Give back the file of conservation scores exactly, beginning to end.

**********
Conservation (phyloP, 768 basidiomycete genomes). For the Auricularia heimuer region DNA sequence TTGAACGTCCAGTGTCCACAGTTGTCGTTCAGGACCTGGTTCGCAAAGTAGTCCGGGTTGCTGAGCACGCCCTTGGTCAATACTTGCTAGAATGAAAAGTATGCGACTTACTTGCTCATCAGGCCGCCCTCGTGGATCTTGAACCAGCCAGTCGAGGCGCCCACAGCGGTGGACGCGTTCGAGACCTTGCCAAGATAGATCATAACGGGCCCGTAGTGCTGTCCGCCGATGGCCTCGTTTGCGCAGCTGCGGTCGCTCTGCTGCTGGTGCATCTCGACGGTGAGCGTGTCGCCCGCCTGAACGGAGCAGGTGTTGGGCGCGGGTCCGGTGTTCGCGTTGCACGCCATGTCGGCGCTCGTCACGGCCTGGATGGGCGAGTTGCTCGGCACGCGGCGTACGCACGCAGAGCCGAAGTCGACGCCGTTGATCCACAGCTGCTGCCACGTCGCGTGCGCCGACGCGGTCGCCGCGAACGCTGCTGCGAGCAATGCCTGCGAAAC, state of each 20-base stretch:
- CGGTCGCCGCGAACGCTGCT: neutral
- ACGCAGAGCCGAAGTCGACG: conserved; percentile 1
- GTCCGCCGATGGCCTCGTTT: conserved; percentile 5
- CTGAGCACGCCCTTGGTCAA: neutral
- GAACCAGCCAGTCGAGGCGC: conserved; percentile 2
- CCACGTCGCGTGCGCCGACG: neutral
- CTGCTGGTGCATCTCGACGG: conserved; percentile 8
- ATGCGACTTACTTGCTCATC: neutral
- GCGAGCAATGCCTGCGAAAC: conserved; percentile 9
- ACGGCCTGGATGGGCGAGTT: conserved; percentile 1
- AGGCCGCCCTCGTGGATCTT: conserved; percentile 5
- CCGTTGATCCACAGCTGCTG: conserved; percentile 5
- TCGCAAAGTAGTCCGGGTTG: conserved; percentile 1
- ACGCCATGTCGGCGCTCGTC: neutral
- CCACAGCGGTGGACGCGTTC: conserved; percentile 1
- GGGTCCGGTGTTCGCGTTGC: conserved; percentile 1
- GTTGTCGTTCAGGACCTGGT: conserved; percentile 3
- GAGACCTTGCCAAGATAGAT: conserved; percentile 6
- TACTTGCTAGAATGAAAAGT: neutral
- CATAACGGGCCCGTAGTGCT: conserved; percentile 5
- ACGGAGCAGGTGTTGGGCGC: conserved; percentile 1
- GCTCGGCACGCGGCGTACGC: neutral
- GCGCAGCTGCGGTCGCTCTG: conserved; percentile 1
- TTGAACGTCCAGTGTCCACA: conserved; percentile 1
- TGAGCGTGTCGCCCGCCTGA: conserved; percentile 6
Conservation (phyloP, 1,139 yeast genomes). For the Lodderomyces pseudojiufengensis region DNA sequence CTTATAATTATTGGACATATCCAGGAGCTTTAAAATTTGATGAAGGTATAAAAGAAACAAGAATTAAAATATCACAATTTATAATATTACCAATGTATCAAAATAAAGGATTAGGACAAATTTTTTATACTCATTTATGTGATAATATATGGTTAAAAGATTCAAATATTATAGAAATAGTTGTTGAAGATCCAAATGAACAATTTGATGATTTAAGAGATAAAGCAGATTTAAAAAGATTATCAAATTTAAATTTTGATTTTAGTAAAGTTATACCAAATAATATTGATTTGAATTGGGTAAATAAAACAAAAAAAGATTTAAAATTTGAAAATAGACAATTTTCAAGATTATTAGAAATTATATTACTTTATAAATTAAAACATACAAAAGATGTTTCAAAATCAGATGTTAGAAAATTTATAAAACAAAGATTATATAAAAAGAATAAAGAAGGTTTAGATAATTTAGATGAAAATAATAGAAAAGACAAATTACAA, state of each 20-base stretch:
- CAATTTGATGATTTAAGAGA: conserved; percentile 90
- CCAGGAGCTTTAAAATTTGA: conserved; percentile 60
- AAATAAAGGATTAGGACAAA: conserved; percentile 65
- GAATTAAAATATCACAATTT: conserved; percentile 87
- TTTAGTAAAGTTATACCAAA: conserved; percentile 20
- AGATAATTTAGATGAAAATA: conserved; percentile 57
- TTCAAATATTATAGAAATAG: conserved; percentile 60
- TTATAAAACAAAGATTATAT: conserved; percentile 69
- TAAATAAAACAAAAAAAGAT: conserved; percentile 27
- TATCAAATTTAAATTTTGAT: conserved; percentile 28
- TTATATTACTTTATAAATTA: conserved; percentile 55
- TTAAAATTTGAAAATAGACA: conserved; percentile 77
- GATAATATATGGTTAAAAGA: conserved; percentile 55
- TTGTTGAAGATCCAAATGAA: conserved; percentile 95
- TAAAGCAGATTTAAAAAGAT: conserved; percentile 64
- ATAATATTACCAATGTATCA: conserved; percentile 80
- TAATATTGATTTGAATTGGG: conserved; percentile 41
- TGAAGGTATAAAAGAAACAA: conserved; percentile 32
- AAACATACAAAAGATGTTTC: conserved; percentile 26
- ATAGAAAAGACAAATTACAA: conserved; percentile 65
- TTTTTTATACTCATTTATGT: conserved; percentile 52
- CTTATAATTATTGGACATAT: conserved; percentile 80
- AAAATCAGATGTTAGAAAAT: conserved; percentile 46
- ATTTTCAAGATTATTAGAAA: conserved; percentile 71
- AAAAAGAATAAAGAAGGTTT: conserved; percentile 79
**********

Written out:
Conservation (phyloP, 768 basidiomycete genomes). For the Auricularia heimuer region DNA sequence TTGAACGTCCAGTGTCCACAGTTGTCGTTCAGGACCTGGTTCGCAAAGTAGTCCGGGTTGCTGAGCACGCCCTTGGTCAATACTTGCTAGAATGAAAAGTATGCGACTTACTTGCTCATCAGGCCGCCCTCGTGGATCTTGAACCAGCCAGTCGAGGCGCCCACAGCGGTGGACGCGTTCGAGACCTTGCCAAGATAGATCATAACGGGCCCGTAGTGCTGTCCGCCGATGGCCTCGTTTGCGCAGCTGCGGTCGCTCTGCTGCTGGTGCATCTCGACGGTGAGCGTGTCGCCCGCCTGAACGGAGCAGGTGTTGGGCGCGGGTCCGGTGTTCGCGTTGCACGCCATGTCGGCGCTCGTCACGGCCTGGATGGGCGAGTTGCTCGGCACGCGGCGTACGCACGCAGAGCCGAAGTCGACGCCGTTGATCCACAGCTGCTGCCACGTCGCGTGCGCCGACGCGGTCGCCGCGAACGCTGCTGCGAGCAATGCCTGCGAAAC, state of each 20-base stretch:
- CGGTCGCCGCGAACGCTGCT: neutral
- ACGCAGAGCCGAAGTCGACG: conserved; percentile 1
- GTCCGCCGATGGCCTCGTTT: conserved; percentile 5
- CTGAGCACGCCCTTGGTCAA: neutral
- GAACCAGCCAGTCGAGGCGC: conserved; percentile 2
- CCACGTCGCGTGCGCCGACG: neutral
- CTGCTGGTGCATCTCGACGG: conserved; percentile 8
- ATGCGACTTACTTGCTCATC: neutral
- GCGAGCAATGCCTGCGAAAC: conserved; percentile 9
- ACGGCCTGGATGGGCGAGTT: conserved; percentile 1
- AGGCCGCCCTCGTGGATCTT: conserved; percentile 5
- CCGTTGATCCACAGCTGCTG: conserved; percentile 5
- TCGCAAAGTAGTCCGGGTTG: conserved; percentile 1
- ACGCCATGTCGGCGCTCGTC: neutral
- CCACAGCGGTGGACGCGTTC: conserved; percentile 1
- GGGTCCGGTGTTCGCGTTGC: conserved; percentile 1
- GTTGTCGTTCAGGACCTGGT: conserved; percentile 3
- GAGACCTTGCCAAGATAGAT: conserved; percentile 6
- TACTTGCTAGAATGAAAAGT: neutral
- CATAACGGGCCCGTAGTGCT: conserved; percentile 5
- ACGGAGCAGGTGTTGGGCGC: conserved; percentile 1
- GCTCGGCACGCGGCGTACGC: neutral
- GCGCAGCTGCGGTCGCTCTG: conserved; percentile 1
- TTGAACGTCCAGTGTCCACA: conserved; percentile 1
- TGAGCGTGTCGCCCGCCTGA: conserved; percentile 6
Conservation (phyloP, 1,139 yeast genomes). For the Lodderomyces pseudojiufengensis region DNA sequence CTTATAATTATTGGACATATCCAGGAGCTTTAAAATTTGATGAAGGTATAAAAGAAACAAGAATTAAAATATCACAATTTATAATATTACCAATGTATCAAAATAAAGGATTAGGACAAATTTTTTATACTCATTTATGTGATAATATATGGTTAAAAGATTCAAATATTATAGAAATAGTTGTTGAAGATCCAAATGAACAATTTGATGATTTAAGAGATAAAGCAGATTTAAAAAGATTATCAAATTTAAATTTTGATTTTAGTAAAGTTATACCAAATAATATTGATTTGAATTGGGTAAATAAAACAAAAAAAGATTTAAAATTTGAAAATAGACAATTTTCAAGATTATTAGAAATTATATTACTTTATAAATTAAAACATACAAAAGATGTTTCAAAATCAGATGTTAGAAAATTTATAAAACAAAGATTATATAAAAAGAATAAAGAAGGTTTAGATAATTTAGATGAAAATAATAGAAAAGACAAATTACAA, state of each 20-base stretch:
- CAATTTGATGATTTAAGAGA: conserved; percentile 90
- CCAGGAGCTTTAAAATTTGA: conserved; percentile 60
- AAATAAAGGATTAGGACAAA: conserved; percentile 65
- GAATTAAAATATCACAATTT: conserved; percentile 87
- TTTAGTAAAGTTATACCAAA: conserved; percentile 20
- AGATAATTTAGATGAAAATA: conserved; percentile 57
- TTCAAATATTATAGAAATAG: conserved; percentile 60
- TTATAAAACAAAGATTATAT: conserved; percentile 69
- TAAATAAAACAAAAAAAGAT: conserved; percentile 27
- TATCAAATTTAAATTTTGAT: conserved; percentile 28
- TTATATTACTTTATAAATTA: conserved; percentile 55
- TTAAAATTTGAAAATAGACA: conserved; percentile 77
- GATAATATATGGTTAAAAGA: conserved; percentile 55
- TTGTTGAAGATCCAAATGAA: conserved; percentile 95
- TAAAGCAGATTTAAAAAGAT: conserved; percentile 64
- ATAATATTACCAATGTATCA: conserved; percentile 80
- TAATATTGATTTGAATTGGG: conserved; percentile 41
- TGAAGGTATAAAAGAAACAA: conserved; percentile 32
- AAACATACAAAAGATGTTTC: conserved; percentile 26
- ATAGAAAAGACAAATTACAA: conserved; percentile 65
- TTTTTTATACTCATTTATGT: conserved; percentile 52
- CTTATAATTATTGGACATAT: conserved; percentile 80
- AAAATCAGATGTTAGAAAAT: conserved; percentile 46
- ATTTTCAAGATTATTAGAAA: conserved; percentile 71
- AAAAAGAATAAAGAAGGTTT: conserved; percentile 79